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EU Hails Restart Of Croatia Talks As 'Win-Win-Win'

Croatian Prime Minister Jadranka Kosor welcomed the resumption of talks.
BRUSSELS (Reuters) - Croatia has resumed talks on joining the European Union, stalled for more than a year because of a border dispute with EU member Slovenia.

The resumption, made possible after Slovenia agreed to lift its veto, has revived Croatia's hopes of becoming the bloc's 28th member and coincides with a vote in Ireland on the Lisbon treaty, which will be essential to further EU enlargement.

EU Enlargement Commissioner Olli Rehn said it was a breakthrough.

"I would say that this is not only a win-win situation for Slovenia and Croatia, it's a win-win-win, because it is also a victory for the European Union if we can unblock the negotiations with Croatia and see that the border dispute is settled," he told reporters.

Zagreb was due to open negotiations on six new "chapters" and close five at an accession conference in Brussels, presided over by the Swedish EU presidency.

"This means we have entered the final phase of our negotiations to become an EU member," Croatian Prime Minister, Jadranka Kosor, told reporters while visiting the northern Adriatic island of Krk.

The Slovenian and Croatian foreign ministers, Samuel Zbogar and Gordan Jandrokovic, were due to discuss setting up an arbitration tribunal to oversee final settlement of the border dispute.

"I expect good talks and important steps forward to be made," Jandrokovic told reporters. Asked whether the two sides could initial an arbitration deal, he replied: "We are continuing talks in good faith and I am sure there will be important steps forward."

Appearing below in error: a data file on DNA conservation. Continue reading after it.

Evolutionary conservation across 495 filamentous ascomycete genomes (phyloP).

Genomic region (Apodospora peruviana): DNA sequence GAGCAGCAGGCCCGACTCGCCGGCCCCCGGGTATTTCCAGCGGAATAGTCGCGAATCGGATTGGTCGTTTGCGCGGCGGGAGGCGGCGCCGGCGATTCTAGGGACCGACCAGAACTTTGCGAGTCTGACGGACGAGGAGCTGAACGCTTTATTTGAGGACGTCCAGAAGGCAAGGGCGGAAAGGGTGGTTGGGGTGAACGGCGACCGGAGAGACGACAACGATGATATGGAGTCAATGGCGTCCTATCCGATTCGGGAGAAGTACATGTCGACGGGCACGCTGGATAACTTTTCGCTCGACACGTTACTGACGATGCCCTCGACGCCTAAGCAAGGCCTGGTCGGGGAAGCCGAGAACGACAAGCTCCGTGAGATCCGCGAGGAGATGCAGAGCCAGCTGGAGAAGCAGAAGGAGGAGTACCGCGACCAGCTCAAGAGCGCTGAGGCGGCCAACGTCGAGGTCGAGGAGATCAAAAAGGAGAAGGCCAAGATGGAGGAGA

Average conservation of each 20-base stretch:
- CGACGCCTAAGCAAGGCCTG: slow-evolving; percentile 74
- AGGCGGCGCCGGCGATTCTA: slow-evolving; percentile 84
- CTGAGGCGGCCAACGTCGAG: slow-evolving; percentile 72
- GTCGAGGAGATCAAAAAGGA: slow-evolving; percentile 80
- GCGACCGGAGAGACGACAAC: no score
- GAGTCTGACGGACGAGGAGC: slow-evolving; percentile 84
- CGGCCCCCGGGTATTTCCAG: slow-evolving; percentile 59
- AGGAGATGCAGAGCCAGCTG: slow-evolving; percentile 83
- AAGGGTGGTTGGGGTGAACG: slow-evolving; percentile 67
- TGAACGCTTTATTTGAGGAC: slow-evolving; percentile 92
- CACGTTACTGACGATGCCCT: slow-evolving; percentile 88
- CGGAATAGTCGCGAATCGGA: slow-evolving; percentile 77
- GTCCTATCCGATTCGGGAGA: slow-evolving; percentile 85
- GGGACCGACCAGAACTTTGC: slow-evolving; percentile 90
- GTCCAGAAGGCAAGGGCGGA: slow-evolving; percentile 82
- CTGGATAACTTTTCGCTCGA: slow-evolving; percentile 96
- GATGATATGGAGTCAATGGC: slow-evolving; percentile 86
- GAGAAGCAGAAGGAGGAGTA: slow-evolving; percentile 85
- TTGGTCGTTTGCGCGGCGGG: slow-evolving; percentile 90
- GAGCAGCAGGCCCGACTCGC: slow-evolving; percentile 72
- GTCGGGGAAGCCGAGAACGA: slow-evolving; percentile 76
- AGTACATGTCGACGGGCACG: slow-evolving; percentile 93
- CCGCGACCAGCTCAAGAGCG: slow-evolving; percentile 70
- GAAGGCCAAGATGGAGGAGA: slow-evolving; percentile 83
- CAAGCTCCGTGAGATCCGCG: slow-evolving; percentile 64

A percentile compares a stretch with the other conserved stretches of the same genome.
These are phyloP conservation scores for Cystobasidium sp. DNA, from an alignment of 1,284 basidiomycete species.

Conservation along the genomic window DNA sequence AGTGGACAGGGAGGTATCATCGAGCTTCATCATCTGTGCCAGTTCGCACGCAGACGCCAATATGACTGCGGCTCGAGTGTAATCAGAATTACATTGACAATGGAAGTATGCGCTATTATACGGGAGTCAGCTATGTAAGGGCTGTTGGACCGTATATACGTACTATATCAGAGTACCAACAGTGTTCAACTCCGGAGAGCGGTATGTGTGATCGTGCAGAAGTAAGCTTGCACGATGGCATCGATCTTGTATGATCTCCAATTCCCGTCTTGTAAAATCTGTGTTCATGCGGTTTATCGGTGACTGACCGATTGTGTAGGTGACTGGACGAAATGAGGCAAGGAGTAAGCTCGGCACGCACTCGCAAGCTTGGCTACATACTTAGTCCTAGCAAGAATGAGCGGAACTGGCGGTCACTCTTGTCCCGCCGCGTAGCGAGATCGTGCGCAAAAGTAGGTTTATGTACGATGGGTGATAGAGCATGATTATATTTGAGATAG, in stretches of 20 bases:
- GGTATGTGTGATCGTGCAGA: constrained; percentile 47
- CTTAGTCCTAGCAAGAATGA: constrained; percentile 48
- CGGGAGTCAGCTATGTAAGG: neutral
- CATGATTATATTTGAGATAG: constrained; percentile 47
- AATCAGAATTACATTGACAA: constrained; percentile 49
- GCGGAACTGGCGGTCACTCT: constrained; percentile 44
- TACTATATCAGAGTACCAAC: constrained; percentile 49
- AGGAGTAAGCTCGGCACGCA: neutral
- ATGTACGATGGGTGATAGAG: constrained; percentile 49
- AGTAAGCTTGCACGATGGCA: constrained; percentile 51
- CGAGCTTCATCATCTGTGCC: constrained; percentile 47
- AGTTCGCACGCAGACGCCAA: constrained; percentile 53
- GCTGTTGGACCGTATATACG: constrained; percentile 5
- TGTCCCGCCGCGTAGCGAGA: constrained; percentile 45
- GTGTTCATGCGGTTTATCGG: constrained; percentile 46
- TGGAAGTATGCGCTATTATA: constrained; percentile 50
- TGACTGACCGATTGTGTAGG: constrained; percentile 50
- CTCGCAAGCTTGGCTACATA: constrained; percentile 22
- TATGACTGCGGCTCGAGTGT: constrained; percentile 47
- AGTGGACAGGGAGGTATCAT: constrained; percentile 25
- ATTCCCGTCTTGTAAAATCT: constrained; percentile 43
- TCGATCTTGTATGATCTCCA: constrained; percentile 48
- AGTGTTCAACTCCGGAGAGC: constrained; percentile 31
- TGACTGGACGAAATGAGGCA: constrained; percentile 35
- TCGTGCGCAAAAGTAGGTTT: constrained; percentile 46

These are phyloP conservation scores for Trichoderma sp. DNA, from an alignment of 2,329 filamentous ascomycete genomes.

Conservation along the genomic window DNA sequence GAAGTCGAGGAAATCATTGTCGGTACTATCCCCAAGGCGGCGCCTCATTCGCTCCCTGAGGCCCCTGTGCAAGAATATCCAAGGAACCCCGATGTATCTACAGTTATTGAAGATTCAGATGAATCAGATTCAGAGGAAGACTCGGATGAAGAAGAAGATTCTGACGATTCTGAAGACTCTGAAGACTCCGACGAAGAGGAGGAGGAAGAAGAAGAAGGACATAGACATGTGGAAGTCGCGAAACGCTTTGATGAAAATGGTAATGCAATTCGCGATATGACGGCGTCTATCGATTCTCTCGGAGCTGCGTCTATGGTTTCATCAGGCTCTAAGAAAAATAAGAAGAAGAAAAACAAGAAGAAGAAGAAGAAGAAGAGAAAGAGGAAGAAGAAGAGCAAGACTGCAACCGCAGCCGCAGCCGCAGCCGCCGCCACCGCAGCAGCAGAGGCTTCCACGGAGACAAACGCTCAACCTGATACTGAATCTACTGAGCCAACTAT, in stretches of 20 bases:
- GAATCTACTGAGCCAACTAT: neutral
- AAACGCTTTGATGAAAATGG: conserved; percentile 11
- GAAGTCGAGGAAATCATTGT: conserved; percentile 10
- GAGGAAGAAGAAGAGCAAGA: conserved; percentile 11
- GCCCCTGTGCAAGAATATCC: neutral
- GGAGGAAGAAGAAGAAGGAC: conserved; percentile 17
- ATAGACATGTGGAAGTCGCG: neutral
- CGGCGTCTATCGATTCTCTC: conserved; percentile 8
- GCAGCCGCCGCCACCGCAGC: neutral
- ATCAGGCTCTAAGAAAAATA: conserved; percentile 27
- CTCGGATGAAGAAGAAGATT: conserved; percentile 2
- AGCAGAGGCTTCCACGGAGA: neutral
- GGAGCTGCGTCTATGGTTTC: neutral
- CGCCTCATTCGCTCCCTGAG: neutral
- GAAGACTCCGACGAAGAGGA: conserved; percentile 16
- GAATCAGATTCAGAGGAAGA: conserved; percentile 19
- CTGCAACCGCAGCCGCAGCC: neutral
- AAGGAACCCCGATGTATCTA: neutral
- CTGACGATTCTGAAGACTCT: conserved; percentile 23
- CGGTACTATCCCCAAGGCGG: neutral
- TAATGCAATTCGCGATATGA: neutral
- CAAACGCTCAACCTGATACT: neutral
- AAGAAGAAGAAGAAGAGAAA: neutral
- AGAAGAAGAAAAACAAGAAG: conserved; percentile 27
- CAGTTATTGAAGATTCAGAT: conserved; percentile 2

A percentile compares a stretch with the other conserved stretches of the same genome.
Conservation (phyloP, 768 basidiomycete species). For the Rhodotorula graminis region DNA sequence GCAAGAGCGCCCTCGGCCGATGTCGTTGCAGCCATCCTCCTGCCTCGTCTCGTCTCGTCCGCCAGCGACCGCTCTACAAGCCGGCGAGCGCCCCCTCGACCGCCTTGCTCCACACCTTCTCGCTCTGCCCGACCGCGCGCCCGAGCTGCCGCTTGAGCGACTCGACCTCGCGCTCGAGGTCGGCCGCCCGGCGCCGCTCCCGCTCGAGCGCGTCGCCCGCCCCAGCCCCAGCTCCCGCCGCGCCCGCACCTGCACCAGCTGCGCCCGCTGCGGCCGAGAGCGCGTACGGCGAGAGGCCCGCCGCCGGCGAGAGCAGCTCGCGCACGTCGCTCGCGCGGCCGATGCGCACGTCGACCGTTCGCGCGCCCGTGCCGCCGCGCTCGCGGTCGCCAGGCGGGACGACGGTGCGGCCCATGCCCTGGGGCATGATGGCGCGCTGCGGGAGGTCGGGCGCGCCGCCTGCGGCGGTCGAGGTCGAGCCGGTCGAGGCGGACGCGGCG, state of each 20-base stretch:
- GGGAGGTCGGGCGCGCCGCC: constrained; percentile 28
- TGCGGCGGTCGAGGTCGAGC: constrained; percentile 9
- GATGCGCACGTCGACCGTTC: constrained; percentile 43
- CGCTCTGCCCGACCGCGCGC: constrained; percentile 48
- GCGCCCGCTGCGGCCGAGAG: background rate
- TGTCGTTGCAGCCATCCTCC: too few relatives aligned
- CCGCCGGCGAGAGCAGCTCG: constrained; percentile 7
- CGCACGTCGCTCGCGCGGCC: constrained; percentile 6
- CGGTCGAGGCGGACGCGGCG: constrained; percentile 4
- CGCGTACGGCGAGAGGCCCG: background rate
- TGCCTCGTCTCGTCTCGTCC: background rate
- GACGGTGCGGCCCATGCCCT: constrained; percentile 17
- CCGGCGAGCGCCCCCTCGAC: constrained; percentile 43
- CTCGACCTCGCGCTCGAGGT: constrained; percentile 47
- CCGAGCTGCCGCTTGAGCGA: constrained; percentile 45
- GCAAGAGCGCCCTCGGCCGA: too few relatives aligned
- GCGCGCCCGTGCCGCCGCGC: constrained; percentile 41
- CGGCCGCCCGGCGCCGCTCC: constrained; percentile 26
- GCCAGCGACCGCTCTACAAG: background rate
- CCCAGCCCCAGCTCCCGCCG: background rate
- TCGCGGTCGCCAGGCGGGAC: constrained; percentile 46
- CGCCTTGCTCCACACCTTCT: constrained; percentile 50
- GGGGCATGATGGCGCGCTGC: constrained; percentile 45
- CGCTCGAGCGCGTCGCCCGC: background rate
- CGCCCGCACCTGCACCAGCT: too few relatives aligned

The resumption of the membership talks has renewed Croatia's optimism that it can finish EU negotiations by next July.

It still needs to step up its fight against corruption and make its courts and public administration more efficient, which would go a long way toward attracting foreign investment.

It also must show it is cooperating fully with the UN war crimes tribunal for the former Yugoslavia.

The tribunal's chief prosecutor, Serge Brammertz, who has requested military documents from Croatia, visited Zagreb this week and a senior Croatian government official said he left with few signs of progress on this issue.

Rehn said there was still important work for Croatia to do to complete its EU talks, which would be addressed in a progress report due to be issued on October 14.

"But let's have some joy today and celebrate the reopening of the negotiations and we come back more seriously back to this important issue in two weeks," he said.

Asked if Croatia could still join the EU if there was a "no" vote in Ireland in a second referendum on the Lisbon treaty, Rehn replied: "It's very important that we can make the European Union more effective and democratic and reinforce our capacity to act in common foreign and security policy. We would have needed the Lisbon Treaty yesterday, not only for tomorrow. I trust that Croatia will join the European Union once it meets the conditions."

A rejection by Irish voters would spell the end of the treaty and Croatia, next in line for EU membership, might be the only country to enter the bloc for several years. Political analysts say accession talks with Turkey could be frozen, discouraging further reforms there.